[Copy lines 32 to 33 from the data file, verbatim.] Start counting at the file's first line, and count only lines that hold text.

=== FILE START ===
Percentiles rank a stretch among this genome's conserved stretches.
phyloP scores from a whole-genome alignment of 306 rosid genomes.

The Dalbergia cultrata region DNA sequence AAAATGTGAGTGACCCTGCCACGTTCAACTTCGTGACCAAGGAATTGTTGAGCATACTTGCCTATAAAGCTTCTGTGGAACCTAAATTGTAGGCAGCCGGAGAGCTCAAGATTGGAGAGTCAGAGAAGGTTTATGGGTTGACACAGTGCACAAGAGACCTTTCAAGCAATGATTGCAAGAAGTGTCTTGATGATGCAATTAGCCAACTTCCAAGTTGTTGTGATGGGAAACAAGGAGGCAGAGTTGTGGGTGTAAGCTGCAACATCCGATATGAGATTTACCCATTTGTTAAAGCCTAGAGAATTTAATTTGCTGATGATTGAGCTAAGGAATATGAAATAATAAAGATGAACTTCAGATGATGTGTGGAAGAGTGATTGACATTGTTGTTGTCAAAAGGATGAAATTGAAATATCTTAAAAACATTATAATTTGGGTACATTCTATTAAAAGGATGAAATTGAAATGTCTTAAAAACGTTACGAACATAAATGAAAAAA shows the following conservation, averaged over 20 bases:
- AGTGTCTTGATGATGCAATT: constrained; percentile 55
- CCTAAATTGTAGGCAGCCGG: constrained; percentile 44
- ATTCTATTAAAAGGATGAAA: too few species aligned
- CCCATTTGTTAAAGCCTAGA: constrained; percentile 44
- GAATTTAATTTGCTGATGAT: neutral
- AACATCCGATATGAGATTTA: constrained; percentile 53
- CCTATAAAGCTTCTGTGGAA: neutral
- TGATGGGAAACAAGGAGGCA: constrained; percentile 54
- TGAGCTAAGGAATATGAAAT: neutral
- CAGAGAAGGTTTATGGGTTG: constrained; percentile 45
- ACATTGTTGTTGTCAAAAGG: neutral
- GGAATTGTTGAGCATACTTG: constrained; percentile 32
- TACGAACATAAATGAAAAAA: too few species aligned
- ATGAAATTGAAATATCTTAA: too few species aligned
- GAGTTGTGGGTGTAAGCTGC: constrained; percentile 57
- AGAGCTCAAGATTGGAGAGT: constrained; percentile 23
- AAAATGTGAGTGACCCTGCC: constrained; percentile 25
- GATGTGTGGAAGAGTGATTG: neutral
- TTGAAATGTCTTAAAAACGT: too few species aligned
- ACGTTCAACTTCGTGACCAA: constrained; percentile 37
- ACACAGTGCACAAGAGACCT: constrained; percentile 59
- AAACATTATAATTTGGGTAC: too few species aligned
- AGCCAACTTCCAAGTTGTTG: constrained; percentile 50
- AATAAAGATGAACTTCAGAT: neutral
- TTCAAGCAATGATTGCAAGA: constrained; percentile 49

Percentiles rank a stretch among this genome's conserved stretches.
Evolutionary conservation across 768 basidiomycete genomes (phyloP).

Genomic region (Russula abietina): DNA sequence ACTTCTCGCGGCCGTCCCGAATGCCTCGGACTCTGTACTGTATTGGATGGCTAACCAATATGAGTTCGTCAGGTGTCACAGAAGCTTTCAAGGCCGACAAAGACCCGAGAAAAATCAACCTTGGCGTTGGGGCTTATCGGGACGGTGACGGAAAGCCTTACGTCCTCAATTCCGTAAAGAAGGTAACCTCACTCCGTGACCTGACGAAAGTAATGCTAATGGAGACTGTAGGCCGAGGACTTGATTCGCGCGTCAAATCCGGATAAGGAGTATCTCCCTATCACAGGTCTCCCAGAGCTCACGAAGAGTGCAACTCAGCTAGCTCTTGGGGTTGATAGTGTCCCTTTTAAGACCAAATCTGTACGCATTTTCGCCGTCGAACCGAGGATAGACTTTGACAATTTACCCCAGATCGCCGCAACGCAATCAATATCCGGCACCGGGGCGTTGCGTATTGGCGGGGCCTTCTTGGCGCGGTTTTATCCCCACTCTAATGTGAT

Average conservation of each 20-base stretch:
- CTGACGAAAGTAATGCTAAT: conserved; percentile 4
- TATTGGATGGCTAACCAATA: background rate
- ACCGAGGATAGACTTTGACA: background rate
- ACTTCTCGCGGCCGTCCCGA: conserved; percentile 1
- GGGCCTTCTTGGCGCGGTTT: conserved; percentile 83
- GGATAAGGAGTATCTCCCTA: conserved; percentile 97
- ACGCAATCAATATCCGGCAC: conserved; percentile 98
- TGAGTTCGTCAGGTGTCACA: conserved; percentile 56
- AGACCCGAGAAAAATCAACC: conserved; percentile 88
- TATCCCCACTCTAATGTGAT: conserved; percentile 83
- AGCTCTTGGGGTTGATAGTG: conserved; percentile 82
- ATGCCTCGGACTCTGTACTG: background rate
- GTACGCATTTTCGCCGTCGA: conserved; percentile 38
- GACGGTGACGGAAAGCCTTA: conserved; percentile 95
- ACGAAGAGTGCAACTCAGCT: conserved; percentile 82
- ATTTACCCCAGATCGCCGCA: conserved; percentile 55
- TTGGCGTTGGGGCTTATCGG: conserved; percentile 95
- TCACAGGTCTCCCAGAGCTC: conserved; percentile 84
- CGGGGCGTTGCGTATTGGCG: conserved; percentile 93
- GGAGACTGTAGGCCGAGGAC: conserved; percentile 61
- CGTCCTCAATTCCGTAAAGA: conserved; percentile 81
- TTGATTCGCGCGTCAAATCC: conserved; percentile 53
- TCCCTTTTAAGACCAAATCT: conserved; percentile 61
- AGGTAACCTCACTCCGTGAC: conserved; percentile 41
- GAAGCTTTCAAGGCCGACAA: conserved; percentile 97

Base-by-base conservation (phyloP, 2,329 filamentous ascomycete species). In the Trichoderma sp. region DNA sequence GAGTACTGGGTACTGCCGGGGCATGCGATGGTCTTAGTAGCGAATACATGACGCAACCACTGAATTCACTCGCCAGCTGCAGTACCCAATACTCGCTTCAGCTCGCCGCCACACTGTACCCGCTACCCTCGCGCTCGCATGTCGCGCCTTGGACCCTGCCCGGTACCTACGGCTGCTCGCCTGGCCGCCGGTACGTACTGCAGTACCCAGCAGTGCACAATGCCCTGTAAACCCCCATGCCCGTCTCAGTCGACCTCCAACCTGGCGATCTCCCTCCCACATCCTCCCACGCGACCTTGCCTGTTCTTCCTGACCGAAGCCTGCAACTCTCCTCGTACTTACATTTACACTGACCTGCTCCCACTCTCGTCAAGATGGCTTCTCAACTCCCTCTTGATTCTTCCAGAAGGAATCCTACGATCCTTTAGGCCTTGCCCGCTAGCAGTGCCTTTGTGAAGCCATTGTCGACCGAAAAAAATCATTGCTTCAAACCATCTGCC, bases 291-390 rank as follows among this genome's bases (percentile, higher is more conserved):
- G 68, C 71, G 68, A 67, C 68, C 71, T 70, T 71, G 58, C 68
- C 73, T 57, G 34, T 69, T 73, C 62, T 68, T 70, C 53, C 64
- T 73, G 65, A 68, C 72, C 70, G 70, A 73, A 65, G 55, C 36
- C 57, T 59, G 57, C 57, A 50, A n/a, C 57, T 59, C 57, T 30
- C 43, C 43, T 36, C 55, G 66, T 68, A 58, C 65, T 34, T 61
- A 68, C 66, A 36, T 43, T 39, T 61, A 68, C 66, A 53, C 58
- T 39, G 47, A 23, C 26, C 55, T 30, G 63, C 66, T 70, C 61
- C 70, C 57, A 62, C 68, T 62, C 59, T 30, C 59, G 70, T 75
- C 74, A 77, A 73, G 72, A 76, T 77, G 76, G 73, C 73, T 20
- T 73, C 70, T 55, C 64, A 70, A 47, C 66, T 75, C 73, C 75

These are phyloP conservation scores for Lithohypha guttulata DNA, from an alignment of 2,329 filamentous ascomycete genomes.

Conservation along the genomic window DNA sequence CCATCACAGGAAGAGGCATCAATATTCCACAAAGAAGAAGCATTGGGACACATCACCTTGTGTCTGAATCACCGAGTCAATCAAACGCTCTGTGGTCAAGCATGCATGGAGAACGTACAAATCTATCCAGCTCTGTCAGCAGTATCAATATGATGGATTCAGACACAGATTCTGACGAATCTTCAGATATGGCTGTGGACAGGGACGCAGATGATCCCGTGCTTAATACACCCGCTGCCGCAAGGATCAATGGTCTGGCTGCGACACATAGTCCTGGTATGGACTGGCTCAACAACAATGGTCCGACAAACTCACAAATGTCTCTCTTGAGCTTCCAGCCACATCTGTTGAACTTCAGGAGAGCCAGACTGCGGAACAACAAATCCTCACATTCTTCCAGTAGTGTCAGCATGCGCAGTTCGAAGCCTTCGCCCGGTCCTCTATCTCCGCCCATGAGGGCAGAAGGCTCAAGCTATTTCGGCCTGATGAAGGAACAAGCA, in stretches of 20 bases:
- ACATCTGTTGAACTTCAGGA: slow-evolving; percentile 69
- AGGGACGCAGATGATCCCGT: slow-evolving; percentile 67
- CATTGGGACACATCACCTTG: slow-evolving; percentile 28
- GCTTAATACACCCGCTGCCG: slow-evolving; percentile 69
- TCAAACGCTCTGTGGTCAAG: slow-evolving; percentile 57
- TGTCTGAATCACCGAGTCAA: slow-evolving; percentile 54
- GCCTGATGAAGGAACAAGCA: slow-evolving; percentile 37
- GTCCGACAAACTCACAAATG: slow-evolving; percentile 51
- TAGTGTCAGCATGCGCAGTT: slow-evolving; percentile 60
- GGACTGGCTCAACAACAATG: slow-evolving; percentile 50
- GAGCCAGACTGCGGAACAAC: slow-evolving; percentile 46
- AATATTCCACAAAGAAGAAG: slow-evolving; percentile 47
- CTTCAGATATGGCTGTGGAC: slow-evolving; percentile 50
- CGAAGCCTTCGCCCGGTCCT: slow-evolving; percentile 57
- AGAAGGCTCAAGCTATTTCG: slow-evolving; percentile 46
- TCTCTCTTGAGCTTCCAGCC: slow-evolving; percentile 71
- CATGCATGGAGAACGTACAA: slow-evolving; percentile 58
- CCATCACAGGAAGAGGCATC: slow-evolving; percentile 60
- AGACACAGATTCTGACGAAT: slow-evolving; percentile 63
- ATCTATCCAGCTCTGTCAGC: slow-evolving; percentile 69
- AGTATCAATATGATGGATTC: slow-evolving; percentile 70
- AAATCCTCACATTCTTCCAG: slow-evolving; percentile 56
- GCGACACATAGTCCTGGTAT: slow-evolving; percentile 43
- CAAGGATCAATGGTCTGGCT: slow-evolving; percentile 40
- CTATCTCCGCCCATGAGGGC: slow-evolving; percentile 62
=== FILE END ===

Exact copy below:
Average conservation of each 20-base stretch:
- CTGACGAAAGTAATGCTAAT: conserved; percentile 4